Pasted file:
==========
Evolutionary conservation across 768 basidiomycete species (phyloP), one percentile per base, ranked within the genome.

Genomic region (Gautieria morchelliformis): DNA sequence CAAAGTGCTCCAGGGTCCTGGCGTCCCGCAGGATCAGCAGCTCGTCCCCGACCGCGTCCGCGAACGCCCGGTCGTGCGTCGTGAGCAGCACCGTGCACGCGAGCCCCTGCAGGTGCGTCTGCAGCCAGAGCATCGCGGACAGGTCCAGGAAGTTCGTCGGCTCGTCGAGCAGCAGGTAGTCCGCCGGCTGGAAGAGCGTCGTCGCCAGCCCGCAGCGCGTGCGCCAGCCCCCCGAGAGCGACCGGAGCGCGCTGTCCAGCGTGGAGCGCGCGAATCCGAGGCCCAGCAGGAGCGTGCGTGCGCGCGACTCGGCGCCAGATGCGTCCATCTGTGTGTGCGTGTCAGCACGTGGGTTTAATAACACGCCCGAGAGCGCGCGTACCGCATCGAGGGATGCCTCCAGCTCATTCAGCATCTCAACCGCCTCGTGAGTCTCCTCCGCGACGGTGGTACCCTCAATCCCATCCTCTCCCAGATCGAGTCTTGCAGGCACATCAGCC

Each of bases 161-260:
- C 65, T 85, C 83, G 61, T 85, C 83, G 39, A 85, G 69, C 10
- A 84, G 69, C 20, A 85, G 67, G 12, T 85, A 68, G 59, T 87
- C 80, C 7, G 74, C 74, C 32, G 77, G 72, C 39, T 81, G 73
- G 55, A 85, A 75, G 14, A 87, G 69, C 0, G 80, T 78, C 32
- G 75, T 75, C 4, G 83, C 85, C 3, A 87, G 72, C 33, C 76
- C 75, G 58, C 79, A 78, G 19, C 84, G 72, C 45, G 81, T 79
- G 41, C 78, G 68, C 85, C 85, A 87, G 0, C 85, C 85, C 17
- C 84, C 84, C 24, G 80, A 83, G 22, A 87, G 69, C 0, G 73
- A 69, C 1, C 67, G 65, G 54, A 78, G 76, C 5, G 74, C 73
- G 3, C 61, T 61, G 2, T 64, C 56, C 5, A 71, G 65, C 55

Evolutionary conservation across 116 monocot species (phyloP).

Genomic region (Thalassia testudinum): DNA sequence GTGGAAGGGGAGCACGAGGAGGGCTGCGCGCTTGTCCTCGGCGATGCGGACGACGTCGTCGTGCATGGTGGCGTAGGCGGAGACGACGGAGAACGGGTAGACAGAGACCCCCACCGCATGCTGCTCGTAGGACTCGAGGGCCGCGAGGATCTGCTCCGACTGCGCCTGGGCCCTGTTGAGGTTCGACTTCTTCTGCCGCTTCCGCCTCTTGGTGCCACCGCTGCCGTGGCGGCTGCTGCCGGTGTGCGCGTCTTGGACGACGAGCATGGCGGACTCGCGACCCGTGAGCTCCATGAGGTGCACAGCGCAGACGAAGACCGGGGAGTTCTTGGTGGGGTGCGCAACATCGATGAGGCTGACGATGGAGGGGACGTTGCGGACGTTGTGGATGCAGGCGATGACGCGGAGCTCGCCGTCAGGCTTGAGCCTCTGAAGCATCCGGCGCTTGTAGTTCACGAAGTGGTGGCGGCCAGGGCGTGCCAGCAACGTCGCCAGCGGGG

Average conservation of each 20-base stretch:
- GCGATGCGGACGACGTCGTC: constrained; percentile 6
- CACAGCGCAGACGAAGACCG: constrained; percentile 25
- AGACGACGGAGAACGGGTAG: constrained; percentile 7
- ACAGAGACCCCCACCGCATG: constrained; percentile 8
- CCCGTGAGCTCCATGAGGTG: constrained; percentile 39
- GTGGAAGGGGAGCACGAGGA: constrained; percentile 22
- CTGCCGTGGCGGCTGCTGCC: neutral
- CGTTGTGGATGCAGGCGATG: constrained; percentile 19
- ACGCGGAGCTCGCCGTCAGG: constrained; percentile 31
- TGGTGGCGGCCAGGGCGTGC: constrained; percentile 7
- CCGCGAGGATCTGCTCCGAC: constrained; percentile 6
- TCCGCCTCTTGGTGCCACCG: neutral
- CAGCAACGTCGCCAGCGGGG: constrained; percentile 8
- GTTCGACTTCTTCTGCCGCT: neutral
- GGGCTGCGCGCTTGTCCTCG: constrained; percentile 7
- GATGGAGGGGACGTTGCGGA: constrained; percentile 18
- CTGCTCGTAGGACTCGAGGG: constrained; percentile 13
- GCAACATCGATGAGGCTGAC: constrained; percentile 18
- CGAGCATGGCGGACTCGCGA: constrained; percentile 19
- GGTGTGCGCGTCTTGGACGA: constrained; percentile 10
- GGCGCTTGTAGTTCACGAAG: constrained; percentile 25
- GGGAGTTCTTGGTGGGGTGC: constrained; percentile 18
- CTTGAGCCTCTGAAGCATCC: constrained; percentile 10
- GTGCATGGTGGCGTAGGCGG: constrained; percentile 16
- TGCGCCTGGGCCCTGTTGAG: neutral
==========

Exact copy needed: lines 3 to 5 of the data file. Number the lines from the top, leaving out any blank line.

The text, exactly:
Each of bases 161-260:
- C 65, T 85, C 83, G 61, T 85, C 83, G 39, A 85, G 69, C 10
- A 84, G 69, C 20, A 85, G 67, G 12, T 85, A 68, G 59, T 87